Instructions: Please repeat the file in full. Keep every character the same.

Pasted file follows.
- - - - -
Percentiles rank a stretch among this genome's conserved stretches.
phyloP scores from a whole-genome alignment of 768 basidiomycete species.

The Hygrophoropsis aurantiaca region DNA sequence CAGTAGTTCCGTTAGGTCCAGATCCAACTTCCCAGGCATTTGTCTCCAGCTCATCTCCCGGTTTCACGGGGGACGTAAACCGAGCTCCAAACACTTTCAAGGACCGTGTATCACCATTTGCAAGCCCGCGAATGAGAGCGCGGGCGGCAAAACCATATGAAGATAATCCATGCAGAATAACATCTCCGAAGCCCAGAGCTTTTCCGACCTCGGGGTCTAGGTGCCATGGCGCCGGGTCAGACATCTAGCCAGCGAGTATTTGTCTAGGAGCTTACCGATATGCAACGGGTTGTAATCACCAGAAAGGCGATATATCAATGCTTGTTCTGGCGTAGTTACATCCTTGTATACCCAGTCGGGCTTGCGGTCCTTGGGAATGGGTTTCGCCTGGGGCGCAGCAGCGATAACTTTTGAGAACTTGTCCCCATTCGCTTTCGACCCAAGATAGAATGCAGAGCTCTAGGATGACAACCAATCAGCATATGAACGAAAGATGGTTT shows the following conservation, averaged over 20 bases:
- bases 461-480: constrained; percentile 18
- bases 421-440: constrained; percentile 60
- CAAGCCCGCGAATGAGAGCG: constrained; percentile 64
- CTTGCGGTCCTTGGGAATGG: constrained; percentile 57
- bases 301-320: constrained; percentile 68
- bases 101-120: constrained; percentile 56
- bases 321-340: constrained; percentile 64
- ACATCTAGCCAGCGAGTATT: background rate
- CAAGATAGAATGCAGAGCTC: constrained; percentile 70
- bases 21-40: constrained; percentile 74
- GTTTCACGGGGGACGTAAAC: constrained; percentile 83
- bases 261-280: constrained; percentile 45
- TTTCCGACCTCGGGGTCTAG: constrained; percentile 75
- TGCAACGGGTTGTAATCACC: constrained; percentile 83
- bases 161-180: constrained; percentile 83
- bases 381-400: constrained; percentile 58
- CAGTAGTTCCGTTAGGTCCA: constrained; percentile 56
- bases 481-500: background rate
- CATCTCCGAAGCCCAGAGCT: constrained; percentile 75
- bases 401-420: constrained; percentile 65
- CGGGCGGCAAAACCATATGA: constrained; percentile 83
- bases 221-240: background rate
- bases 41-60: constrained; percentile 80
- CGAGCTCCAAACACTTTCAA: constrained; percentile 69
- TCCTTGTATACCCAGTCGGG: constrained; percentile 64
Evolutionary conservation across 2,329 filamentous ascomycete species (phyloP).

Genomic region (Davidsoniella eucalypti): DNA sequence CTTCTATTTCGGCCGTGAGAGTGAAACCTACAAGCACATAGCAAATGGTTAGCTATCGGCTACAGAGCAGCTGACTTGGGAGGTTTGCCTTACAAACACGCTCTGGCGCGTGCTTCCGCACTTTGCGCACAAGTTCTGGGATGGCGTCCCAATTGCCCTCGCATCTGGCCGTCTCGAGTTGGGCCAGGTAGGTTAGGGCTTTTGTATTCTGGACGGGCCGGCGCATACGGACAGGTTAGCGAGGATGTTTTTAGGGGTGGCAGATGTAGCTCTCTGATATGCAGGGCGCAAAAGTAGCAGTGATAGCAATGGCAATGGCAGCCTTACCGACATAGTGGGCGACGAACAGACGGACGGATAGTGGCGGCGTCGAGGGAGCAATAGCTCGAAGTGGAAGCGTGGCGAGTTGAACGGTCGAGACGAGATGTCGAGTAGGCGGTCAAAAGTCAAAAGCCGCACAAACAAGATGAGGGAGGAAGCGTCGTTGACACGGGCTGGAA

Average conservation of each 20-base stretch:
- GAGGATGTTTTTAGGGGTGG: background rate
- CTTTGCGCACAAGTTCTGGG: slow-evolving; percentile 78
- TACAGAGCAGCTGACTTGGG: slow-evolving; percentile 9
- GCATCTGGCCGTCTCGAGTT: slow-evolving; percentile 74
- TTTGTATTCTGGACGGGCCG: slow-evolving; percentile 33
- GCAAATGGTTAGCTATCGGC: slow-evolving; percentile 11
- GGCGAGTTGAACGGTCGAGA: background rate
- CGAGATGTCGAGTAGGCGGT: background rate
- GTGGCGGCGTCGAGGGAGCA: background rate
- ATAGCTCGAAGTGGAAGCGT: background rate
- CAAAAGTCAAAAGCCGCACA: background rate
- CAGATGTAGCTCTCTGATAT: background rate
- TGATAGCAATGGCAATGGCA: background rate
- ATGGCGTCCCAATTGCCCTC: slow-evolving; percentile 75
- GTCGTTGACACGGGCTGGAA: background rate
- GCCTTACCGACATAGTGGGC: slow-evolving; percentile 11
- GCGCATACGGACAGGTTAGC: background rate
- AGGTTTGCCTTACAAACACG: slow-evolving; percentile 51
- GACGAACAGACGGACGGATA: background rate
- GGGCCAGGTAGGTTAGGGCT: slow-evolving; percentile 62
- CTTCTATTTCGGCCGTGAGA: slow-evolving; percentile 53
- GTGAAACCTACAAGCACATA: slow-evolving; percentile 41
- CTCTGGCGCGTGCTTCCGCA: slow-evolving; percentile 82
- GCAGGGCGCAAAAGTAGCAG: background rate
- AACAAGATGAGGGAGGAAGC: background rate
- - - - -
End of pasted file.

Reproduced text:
Percentiles rank a stretch among this genome's conserved stretches.
phyloP scores from a whole-genome alignment of 768 basidiomycete species.

The Hygrophoropsis aurantiaca region DNA sequence CAGTAGTTCCGTTAGGTCCAGATCCAACTTCCCAGGCATTTGTCTCCAGCTCATCTCCCGGTTTCACGGGGGACGTAAACCGAGCTCCAAACACTTTCAAGGACCGTGTATCACCATTTGCAAGCCCGCGAATGAGAGCGCGGGCGGCAAAACCATATGAAGATAATCCATGCAGAATAACATCTCCGAAGCCCAGAGCTTTTCCGACCTCGGGGTCTAGGTGCCATGGCGCCGGGTCAGACATCTAGCCAGCGAGTATTTGTCTAGGAGCTTACCGATATGCAACGGGTTGTAATCACCAGAAAGGCGATATATCAATGCTTGTTCTGGCGTAGTTACATCCTTGTATACCCAGTCGGGCTTGCGGTCCTTGGGAATGGGTTTCGCCTGGGGCGCAGCAGCGATAACTTTTGAGAACTTGTCCCCATTCGCTTTCGACCCAAGATAGAATGCAGAGCTCTAGGATGACAACCAATCAGCATATGAACGAAAGATGGTTT shows the following conservation, averaged over 20 bases:
- bases 461-480: constrained; percentile 18
- bases 421-440: constrained; percentile 60
- CAAGCCCGCGAATGAGAGCG: constrained; percentile 64
- CTTGCGGTCCTTGGGAATGG: constrained; percentile 57
- bases 301-320: constrained; percentile 68
- bases 101-120: constrained; percentile 56
- bases 321-340: constrained; percentile 64
- ACATCTAGCCAGCGAGTATT: background rate
- CAAGATAGAATGCAGAGCTC: constrained; percentile 70
- bases 21-40: constrained; percentile 74
- GTTTCACGGGGGACGTAAAC: constrained; percentile 83
- bases 261-280: constrained; percentile 45
- TTTCCGACCTCGGGGTCTAG: constrained; percentile 75
- TGCAACGGGTTGTAATCACC: constrained; percentile 83
- bases 161-180: constrained; percentile 83
- bases 381-400: constrained; percentile 58
- CAGTAGTTCCGTTAGGTCCA: constrained; percentile 56
- bases 481-500: background rate
- CATCTCCGAAGCCCAGAGCT: constrained; percentile 75
- bases 401-420: constrained; percentile 65
- CGGGCGGCAAAACCATATGA: constrained; percentile 83
- bases 221-240: background rate
- bases 41-60: constrained; percentile 80
- CGAGCTCCAAACACTTTCAA: constrained; percentile 69
- TCCTTGTATACCCAGTCGGG: constrained; percentile 64
Evolutionary conservation across 2,329 filamentous ascomycete species (phyloP).

Genomic region (Davidsoniella eucalypti): DNA sequence CTTCTATTTCGGCCGTGAGAGTGAAACCTACAAGCACATAGCAAATGGTTAGCTATCGGCTACAGAGCAGCTGACTTGGGAGGTTTGCCTTACAAACACGCTCTGGCGCGTGCTTCCGCACTTTGCGCACAAGTTCTGGGATGGCGTCCCAATTGCCCTCGCATCTGGCCGTCTCGAGTTGGGCCAGGTAGGTTAGGGCTTTTGTATTCTGGACGGGCCGGCGCATACGGACAGGTTAGCGAGGATGTTTTTAGGGGTGGCAGATGTAGCTCTCTGATATGCAGGGCGCAAAAGTAGCAGTGATAGCAATGGCAATGGCAGCCTTACCGACATAGTGGGCGACGAACAGACGGACGGATAGTGGCGGCGTCGAGGGAGCAATAGCTCGAAGTGGAAGCGTGGCGAGTTGAACGGTCGAGACGAGATGTCGAGTAGGCGGTCAAAAGTCAAAAGCCGCACAAACAAGATGAGGGAGGAAGCGTCGTTGACACGGGCTGGAA

Average conservation of each 20-base stretch:
- GAGGATGTTTTTAGGGGTGG: background rate
- CTTTGCGCACAAGTTCTGGG: slow-evolving; percentile 78
- TACAGAGCAGCTGACTTGGG: slow-evolving; percentile 9
- GCATCTGGCCGTCTCGAGTT: slow-evolving; percentile 74
- TTTGTATTCTGGACGGGCCG: slow-evolving; percentile 33
- GCAAATGGTTAGCTATCGGC: slow-evolving; percentile 11
- GGCGAGTTGAACGGTCGAGA: background rate
- CGAGATGTCGAGTAGGCGGT: background rate
- GTGGCGGCGTCGAGGGAGCA: background rate
- ATAGCTCGAAGTGGAAGCGT: background rate
- CAAAAGTCAAAAGCCGCACA: background rate
- CAGATGTAGCTCTCTGATAT: background rate
- TGATAGCAATGGCAATGGCA: background rate
- ATGGCGTCCCAATTGCCCTC: slow-evolving; percentile 75
- GTCGTTGACACGGGCTGGAA: background rate
- GCCTTACCGACATAGTGGGC: slow-evolving; percentile 11
- GCGCATACGGACAGGTTAGC: background rate
- AGGTTTGCCTTACAAACACG: slow-evolving; percentile 51
- GACGAACAGACGGACGGATA: background rate
- GGGCCAGGTAGGTTAGGGCT: slow-evolving; percentile 62
- CTTCTATTTCGGCCGTGAGA: slow-evolving; percentile 53
- GTGAAACCTACAAGCACATA: slow-evolving; percentile 41
- CTCTGGCGCGTGCTTCCGCA: slow-evolving; percentile 82
- GCAGGGCGCAAAAGTAGCAG: background rate
- AACAAGATGAGGGAGGAAGC: background rate